For a little over a month, the Montréal Police Department (SPVM) began to use the anti- demo by-law adopted last year by the City Council (P-6) to prohibit and prevent the holding of any demonstration whose route has not been previously disclosed or which the police considers inappropriate. As candidly stated by one of its spokesperson, Sergeant Jean-Bruno Latour, “there is no such thing as a right to protest” in Canada.
Since March 15, when the annual demo against police brutality was scheduled, at least 900 people —if not more— were arrested and were handed fines of $654 each under these new regulations. The way the SPVM is acting is now clear: well-paid in overtime, their troops conduct a mass arrest at the start of any demo they decree as “illegal” —sometime before it even starts.
Supported and welcomed by some downtown merchants and loudly applauded by the big bourgeoisie and the PQ government, the SPVM behaviour brings us back to the authoritarian regime of the late Jean Drapeau in the 1960s and early 1970s. It also reminds us of the situation that used to happen in the 1920s and 1930s when police routinely dispersed any gathering of “troublemakers,” especially the “Reds” who dared to take to the streets while carrying their flags. All in all, the period during which the bourgeois state has allowed the right to protest has been a quite brief interlude in the history of Montreal.
Many have denounced this “drift” from the SPVM: progressive and democratic organizations such as the “Ligue des Droits et Libertés” correctly noted that the SPVM behaviour and the municipal by-law it relies on are inconsistent with the rights and freedoms recognized in federal and provincial legislation. Philosophy professor Julien Villeneuve, who is well known as the man under the now famous “Anarchopanda” mascot and who is himself a victim of P-6, already challenged its constitutionality in court.
The provisions of P-6 requiring protesters to expose and negotiate their route with the police and prohibiting the wearing of a disguise in any demo whatsoever were adopted by the corrupt “Union Montreal” Party in May 2012. The P-6 law comes in the wake of the infamous Bill 78 —the special law imposed by the Charest government to end the student strike – and contains similar provisions.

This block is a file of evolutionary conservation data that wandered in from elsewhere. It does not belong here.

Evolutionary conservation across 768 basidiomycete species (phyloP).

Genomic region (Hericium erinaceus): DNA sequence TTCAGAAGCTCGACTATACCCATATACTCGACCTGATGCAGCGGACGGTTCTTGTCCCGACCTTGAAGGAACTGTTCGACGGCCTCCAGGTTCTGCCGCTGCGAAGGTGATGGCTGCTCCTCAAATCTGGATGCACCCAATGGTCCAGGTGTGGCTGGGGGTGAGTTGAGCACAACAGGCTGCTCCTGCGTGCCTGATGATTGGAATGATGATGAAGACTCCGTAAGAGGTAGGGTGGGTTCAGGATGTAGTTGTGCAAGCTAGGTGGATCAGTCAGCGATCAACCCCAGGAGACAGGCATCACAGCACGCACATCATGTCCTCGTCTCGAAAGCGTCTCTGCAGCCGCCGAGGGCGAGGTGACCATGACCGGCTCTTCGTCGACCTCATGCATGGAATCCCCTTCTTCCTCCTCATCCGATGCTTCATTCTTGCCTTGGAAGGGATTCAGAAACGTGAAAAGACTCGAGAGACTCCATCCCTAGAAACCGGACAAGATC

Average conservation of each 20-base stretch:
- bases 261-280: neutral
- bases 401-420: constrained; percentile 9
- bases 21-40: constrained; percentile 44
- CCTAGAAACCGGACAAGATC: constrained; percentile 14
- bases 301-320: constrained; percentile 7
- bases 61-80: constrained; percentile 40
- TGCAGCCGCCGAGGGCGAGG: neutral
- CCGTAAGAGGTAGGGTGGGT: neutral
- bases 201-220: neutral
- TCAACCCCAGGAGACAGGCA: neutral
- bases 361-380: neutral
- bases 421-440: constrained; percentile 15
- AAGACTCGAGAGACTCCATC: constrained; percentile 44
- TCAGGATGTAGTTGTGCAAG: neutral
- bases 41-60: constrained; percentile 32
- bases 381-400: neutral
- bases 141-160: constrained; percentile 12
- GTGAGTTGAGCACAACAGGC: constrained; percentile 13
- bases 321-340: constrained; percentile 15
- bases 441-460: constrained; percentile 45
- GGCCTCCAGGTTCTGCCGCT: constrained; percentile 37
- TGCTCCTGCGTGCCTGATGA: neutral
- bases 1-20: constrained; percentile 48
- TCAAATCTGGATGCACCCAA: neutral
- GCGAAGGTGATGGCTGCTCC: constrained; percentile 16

At the time of its adoption, the PQ, who was then in the opposition, did not hesitate to describe Bill 78 as “liberticidal,” meaning anti-freedom. Today, the Minister responsible for the Montréal region, the now repentant Jean-François Lisée, is fully supporting by-law P-6 and its systematic enforcement by the SPVM. This is just one more case that adds to the long list of turncoats who adopt a “left” discourse when they are in opposition but are prompt to act as the shabby bourgeois politicians they are once in power.
At the initiative of the Convergence of Anti-Capitalist Struggles (CLAC-Montréal), some 40 community, political and grassroots organizations endorsed a public statement in which they announced they will “not submit to the municipal by-law P-6” and will systematically challenge all tickets that arise from this by-law. The Revolutionary Communist Party gave its support to this statement without any hesitation.
Beyond this basic position, we still have to build our capacity to neutralize the SPVM and its fascistic by-law. Militant networks and grassroots organizations independent from the bourgeois state must organize to impose our own “legality.” We must appeal to the collective intelligence of our movements to develop tactics that will break any encirclement of protesters by the police. Together, there is no doubt that we have the capacity to do so; and sooner than later, the SPVM will pay a high price for their shameful attacks on the people.